In 2012, I was hired by John Masterson of Roth Gerber in Casper, Wyoming, to examine evidence that appeared to show a Deacon in the Catholic church in the bed of a parishioner who claimed she was forced into a sexual relationship. I determined that his head was photoshopped onto another man’s body. Before I finished a written report on this, the case was dismissed on technical matters.

In 2013, I provided a written report for Joseph P. Simon, an attorney in Kirkwood, Missouri, concerning the case of Phineas. This yellow Labrador Retriever was to be put down for supposedly viciously attacking a young girl. Upon examination of the photographic evidence, I found that the photos of the bite marks were extremely misleading. Phineas won his case.

In 2014, I provided photogrammetric analysis, a written report, and a deposition for Gray, Ritter & Graham in St. Louis for an Illinois case, Ellington vs. Arands Bros., LLC. It involved the analysis of images taken by an accident investigator. A couple of photos revealed what appeared to be indentations in the road by what could have been a wheel. The insurance company claimed they were oil marks. They claimed the driver was on the wrong side of the road before he was killed on a two-lane road by a truck carrying a combine, which sheared off the top of the pickup he was driving and killed the driver. Enhancing an image showed marks that clearly looked like a disruption of the road’s stone surface. Calculations revealed that the two marks were approximately 5.9 inches apart and 38 inches to the centerline’s right. It turned out that the small pickup wheels had a 6″ width (which I did not know when I made the measurements). The case was settled shortly before trial. I learned that the client was thrilled with the settlement.

In 2014, I also provided consultation and analysis for a Las Vegas attorney, Jennifer Pandullo. She felt that the photographic evidence provided against her clients was digitally altered. After the plaintiff received instructions that she had to retain her smartphone so the original photos taken with it could be examined, she “lost” her phone about a week later.

In 2015, I was hired by attorney Michael Regan of Shelburne, VT, concerning skid marks in an accident case on Long Island. He was concerned that one set of photos showed skid marks, and another set taken later by another collision investigator did not show all of the skid marks. He purchased the same model camera on eBay, and I took a collection of photos of a skid mark where I live. I demonstrated that at certain angles to the sunlight, skid marks were not visible in photos, even at close distances.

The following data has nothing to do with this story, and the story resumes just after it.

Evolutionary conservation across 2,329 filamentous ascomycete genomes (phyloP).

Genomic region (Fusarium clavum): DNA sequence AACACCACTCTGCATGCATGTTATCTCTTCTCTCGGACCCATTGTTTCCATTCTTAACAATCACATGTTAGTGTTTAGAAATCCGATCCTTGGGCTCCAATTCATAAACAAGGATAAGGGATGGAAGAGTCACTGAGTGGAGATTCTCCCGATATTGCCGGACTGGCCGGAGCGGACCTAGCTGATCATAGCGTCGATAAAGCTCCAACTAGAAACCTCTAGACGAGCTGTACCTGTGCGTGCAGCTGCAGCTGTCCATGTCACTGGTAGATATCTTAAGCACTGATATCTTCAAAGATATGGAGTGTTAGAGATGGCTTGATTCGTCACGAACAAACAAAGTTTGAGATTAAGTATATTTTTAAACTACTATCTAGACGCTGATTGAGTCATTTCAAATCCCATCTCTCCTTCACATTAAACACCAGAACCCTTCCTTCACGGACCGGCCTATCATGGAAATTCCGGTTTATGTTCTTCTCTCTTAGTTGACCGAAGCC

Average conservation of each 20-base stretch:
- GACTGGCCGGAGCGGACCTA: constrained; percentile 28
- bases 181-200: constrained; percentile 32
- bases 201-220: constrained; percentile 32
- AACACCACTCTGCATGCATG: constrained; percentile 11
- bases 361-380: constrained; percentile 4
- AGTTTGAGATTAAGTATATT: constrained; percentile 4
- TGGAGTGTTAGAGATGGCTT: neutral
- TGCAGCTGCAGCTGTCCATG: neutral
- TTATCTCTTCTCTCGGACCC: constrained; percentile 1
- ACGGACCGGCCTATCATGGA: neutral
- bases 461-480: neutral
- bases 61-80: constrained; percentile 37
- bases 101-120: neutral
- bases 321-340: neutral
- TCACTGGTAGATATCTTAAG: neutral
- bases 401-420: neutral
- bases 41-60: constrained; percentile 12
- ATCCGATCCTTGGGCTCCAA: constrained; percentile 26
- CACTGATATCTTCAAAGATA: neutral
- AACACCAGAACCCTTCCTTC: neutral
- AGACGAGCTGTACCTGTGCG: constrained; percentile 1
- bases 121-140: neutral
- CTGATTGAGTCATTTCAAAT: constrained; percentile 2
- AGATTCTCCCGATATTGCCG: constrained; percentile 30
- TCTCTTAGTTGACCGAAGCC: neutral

2016 – Zenaida Lockard, Office of the Federal Public Defender, Southern District of Ohio
I analyzed an image and testified in federal court, showing that a photograph presented by the prosecution was not an original out-of-camera image. I pointed out tells in the picture that proved it had been composited from two or more images and, therefore, was not an original photo.

2016 – Brad Cooper and Associates, Philadelphia, PA
A dispute over the property line for liability. I changed the perspective from an image depicting a sidewalk after repair to line up and ghost over a photograph of the same sidewalk before repair, taken from an entirely different angle. This formed an exhibit for a settlement conference.

2017 – Garcia Law, Key West, FL
Smith vs. Hertz Corp.
I analyzed and enhanced a series of photographs of body damage to a car due to an accident.

2018 – Cantey Hanger LLC, Fort Worth, TX
I provided a report that photographs depicting drug use by hospital employees were fabricated using images of those pulled from their Facebook page with drug paraphernalia photos from other sources added in an image editing program.

2019 – Dunlevy Law Group, Decatur, GA
I analyzed a few photos of zoning notice signs in a land-use dispute. I found highly suspicious date stamps on the images that showed that they were probably altered.

2019 – Condit Csajaghy LLC, Denver, CO
This was a child custody case that involved a claim of child abuse. I provided a written report that photos provided showing discoloration on a child’s legs were shown not to be injuries at all but merely misleading color shifts in the image that were caused by one side of the legs being lit by the light from the blue sky coming through a window on one side and interior room lighting on the other side.

2020 – Owens & Ross, Eureka, CA
Provided a written report that showed that a document was forged. Words were added to a scanned document by using an image editing program.

2020 – 2022 Bohn & Battey, PLC, Arlington, VA